The art is thin, but secret identities are always fascinating. No artist needs one. They are always put in place to cover up a glaring weakness. In Banksy’s case, the weakness is that he is simply a mildly talented, professionally skilled illustrator with some measure of showmanship. The showmanship is the primary industry in his case. He draws for people who are texting. There is absolutely no art being produced. None at all. But that is one hell of grand joke if you ask me! Banksy naked would simply be the emperor with no clothes. I do however believe that the energy and impulses behind the current explosion of street art will lead directly into the next great movement in art. But that movement will most assuredly not include Banksy.
This is a video about the Los Angeles fine art printer, Richard Duardo, who worked with Banksy to prepare for a 2006 gallery show. The film was made by Brad Beyer and Robert Dragan. There’s an official website.
I’ve never seen a film about making ink. This is a film by Tate Young for The Printing Ink Company. It features Peter Welfare, President and Head Inkmaker, showing us the entire process of mixing and testing colors. How often do you get to watch a film about a guy who seems to really love his work?
“This man is an author. He writes stories. He has just finished writing a story. He thinks many people will like to read it.” So begins this 1947 Encyclopedia Britannica film about how books are printed and bound. Almost none of what you see in the film, with the possible exception of the book trimming blade, exists anymore. It’s fascinating and horrifying at the same time. Fascinating because we get to see the mysterious process of making a book. Horrifying because we see how machines dictate the movements of human beings in an assembly line environment. It’s so dreadful that I may never want to read an old book again. Perhaps e-books are some kind of salvation after all.
I sat down with my Kindle e-reader on Saturday morning to read the Los Angeles Times. There was an article about an L.A. used bookstore called Iliad Books. Sounded nice. So I went. What should I find but a section of books about books and publishing. There was a copy of The Nature of the Book: Print and Knowledge in the Making by Adrian Johns. The author’s main thrust is to examine how books in early modern England influenced and largely caused the development of the modern scientific method and the general acquisition and spread of knowledge. He wonders why readers assume that books are accurate and fixed. This is an interesting inquiry in light of the recent changes in publishing which involve ever-changeable electronic publishing and web postings. The history of the effort to make books fixed and true representations of their authors’ intentions and ideas is a fascinating one. It includes an analysis of widespread piracy that dogged publishers of books from the very beginnings of printed material.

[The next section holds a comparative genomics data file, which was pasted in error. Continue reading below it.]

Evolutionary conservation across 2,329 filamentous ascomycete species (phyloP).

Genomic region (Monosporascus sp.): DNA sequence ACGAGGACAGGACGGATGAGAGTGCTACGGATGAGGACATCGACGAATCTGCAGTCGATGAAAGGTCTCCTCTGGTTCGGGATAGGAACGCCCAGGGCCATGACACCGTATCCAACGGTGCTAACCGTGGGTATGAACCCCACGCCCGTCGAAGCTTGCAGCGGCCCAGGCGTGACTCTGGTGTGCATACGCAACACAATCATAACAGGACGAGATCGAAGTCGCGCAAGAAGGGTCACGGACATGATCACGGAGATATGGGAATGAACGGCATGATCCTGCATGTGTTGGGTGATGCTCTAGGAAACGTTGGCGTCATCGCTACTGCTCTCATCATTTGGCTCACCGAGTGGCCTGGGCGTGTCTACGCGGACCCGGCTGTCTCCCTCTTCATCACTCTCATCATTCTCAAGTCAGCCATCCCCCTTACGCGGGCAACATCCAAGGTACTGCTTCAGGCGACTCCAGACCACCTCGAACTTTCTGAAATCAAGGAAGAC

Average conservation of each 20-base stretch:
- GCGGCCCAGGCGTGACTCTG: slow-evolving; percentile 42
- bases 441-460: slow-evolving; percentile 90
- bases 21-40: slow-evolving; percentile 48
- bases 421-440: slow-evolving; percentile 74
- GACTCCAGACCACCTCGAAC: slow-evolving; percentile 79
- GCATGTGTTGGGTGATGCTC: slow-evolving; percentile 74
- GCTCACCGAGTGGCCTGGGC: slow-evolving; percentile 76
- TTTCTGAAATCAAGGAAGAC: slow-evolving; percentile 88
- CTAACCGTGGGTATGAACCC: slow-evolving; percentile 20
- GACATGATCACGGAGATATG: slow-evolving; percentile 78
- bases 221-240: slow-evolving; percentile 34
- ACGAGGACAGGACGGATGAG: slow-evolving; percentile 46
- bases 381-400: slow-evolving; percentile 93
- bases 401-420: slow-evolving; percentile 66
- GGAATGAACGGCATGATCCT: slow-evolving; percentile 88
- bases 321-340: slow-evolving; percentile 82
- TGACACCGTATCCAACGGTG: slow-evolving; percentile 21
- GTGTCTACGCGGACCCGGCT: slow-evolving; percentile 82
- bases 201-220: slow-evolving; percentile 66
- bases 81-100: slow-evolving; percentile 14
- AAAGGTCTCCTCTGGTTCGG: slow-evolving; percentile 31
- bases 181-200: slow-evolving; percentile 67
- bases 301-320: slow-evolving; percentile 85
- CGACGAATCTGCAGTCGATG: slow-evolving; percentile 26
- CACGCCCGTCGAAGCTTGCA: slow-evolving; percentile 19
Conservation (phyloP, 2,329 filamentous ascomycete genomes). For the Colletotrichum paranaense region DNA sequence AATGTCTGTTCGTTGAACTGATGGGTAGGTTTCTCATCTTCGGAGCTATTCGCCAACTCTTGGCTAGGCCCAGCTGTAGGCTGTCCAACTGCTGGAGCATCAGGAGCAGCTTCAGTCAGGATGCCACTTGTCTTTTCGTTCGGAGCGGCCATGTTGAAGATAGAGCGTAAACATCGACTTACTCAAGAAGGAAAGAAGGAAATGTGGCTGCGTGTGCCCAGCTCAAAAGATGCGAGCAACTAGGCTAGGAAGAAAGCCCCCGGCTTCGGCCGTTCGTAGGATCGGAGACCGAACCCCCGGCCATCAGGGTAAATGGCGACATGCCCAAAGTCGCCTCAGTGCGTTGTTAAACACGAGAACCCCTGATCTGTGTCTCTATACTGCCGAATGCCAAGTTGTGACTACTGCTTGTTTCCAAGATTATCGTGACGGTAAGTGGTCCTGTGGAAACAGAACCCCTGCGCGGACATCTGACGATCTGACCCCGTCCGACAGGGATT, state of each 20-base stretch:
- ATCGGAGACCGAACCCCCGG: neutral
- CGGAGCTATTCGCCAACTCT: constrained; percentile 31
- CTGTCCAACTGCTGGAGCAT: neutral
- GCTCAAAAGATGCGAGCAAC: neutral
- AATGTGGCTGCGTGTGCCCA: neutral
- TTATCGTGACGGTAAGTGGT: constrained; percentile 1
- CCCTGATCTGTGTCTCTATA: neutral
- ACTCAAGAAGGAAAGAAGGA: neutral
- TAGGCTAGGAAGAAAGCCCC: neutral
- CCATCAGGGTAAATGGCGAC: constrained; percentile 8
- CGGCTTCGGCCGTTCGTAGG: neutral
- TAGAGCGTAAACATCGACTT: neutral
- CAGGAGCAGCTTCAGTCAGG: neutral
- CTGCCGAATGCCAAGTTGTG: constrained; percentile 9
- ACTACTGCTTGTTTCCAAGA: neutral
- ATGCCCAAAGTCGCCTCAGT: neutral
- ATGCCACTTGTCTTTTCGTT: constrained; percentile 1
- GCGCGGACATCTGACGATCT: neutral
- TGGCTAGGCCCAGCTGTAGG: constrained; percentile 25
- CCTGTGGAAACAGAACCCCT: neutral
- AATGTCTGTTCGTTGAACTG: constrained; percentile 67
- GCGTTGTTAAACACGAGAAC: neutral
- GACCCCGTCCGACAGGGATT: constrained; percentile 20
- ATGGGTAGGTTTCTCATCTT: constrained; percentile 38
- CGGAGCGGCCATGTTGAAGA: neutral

Thinking about the nature of books and their history, along with the underworld of book manipulation, piracy, copyright, and the conveying of knowledge is essential as publishing undergoes its greatest changes since the beginnings of the printed page.
Here’s a stop-motion film about the making of a book called The Complex of All These. It was made at the Women’s Studio Workshop in Rosendale, New York and consists of 3,000 photographs taken over a 2-month period.
Well… it better not jam. That’s my two cents. But really this is a neat idea. A book printer. It lets a user download, print, and bind a real book in just a few minutes. The New York Public Library has one. I’m not sure if one is expected to return the books it prints, but if they think it’s a good machine, it probably is. The Bibliotheca Alexandrina in Egypt has one. This is the kind of machine that makes online book printing services like Lulu.com really start making sense. Of course, the shops and libraries must keep themselves supplied with the right paper and cover materials. But it is quite obvious that the days of publishers shipping cartons of books to bookstores all over the world in such bulk are very numbered. Pretty soon there will be a book printer in many homes. That’s assuming that everyone doesn’t switch to ebooks. But with companies like Amazon building portable cash registers instead of real ebook devices, that will not happen for a long time.